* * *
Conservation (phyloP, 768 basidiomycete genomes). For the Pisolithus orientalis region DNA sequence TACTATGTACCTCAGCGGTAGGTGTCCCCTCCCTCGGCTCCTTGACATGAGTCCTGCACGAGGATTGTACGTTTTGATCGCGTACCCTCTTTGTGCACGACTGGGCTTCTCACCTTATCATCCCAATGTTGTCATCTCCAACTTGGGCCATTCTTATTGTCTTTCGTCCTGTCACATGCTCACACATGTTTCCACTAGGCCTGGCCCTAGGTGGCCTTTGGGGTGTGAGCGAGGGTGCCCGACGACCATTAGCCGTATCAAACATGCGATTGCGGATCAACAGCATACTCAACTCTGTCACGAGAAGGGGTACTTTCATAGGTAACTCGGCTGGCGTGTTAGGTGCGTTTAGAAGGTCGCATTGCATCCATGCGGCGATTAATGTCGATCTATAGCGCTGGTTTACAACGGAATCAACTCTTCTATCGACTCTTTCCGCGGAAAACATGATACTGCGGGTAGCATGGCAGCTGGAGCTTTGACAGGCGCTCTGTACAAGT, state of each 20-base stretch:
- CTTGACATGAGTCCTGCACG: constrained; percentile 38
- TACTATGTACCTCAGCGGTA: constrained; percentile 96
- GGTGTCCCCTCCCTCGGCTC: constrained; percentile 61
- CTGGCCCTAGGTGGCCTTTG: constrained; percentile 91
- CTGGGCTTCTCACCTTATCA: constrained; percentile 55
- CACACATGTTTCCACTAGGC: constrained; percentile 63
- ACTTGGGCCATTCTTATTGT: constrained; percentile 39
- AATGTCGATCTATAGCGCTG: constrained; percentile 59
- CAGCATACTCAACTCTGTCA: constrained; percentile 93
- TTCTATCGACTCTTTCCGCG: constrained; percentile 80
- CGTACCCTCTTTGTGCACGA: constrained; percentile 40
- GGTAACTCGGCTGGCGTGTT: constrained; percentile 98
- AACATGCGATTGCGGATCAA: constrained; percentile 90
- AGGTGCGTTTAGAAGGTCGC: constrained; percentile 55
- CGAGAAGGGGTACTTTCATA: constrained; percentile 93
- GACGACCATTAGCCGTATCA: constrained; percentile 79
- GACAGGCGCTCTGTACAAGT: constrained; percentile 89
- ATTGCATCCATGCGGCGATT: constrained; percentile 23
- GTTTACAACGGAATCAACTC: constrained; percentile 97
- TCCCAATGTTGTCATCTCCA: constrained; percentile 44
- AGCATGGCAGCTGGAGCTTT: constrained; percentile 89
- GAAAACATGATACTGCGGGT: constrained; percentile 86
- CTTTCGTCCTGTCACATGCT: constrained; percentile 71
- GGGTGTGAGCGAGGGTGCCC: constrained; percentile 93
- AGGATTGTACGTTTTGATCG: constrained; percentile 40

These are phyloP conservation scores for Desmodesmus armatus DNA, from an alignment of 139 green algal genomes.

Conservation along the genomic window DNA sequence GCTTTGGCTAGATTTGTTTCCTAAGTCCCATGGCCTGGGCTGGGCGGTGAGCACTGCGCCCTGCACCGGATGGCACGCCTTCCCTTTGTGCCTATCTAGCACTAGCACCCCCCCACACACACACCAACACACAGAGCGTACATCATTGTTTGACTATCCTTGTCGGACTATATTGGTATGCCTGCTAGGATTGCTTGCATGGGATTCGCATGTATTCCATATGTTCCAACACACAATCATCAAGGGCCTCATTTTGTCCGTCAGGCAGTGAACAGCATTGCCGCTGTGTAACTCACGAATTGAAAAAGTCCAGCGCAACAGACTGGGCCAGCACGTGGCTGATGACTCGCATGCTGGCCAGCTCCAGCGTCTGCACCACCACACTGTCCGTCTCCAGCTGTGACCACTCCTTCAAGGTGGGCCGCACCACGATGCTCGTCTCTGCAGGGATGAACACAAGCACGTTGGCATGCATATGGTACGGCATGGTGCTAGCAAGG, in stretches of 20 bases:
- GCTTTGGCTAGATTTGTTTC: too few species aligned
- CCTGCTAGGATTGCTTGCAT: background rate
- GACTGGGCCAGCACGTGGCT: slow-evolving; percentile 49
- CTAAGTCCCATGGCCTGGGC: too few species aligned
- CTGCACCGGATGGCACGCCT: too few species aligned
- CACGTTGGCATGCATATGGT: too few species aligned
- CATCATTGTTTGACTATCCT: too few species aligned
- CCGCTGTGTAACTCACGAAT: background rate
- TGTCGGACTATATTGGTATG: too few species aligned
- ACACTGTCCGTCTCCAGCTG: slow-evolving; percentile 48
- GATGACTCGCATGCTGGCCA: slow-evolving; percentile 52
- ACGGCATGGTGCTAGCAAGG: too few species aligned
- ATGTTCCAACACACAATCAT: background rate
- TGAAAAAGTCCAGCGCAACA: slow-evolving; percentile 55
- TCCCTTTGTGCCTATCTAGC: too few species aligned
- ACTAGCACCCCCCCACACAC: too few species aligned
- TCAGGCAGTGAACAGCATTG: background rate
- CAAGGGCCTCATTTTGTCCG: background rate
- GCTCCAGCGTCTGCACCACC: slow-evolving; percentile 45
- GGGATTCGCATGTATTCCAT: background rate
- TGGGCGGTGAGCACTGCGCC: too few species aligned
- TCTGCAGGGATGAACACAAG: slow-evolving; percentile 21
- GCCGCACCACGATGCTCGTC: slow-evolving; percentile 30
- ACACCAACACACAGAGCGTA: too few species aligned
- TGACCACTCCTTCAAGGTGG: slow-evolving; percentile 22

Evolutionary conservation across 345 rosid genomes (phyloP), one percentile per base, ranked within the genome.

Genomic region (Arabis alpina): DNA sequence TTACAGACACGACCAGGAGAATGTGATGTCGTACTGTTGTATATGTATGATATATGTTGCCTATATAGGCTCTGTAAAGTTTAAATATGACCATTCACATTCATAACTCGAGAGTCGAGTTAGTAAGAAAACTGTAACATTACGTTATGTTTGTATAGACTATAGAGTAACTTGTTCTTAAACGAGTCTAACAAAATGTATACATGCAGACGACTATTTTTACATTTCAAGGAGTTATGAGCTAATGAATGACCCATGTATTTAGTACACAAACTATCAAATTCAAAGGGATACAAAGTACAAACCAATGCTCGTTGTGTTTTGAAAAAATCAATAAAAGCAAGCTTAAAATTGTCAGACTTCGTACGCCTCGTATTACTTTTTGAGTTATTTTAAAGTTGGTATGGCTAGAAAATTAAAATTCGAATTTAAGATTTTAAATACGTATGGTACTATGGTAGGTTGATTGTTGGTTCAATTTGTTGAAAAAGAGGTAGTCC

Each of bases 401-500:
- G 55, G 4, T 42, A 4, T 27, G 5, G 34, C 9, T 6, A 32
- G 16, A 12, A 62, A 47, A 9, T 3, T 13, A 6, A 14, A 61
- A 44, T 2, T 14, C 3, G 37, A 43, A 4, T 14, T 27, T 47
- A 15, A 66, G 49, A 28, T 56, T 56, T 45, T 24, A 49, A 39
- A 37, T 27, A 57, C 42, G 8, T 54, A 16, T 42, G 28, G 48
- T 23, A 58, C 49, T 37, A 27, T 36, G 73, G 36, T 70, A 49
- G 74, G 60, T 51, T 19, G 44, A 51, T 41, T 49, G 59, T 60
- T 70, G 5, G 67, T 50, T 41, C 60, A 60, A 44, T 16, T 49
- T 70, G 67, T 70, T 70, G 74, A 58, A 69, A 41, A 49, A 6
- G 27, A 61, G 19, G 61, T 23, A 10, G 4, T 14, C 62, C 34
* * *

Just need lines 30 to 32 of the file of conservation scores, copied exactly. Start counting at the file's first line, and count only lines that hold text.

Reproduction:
- CCTGCTAGGATTGCTTGCAT: background rate
- GACTGGGCCAGCACGTGGCT: slow-evolving; percentile 49
- CTAAGTCCCATGGCCTGGGC: too few species aligned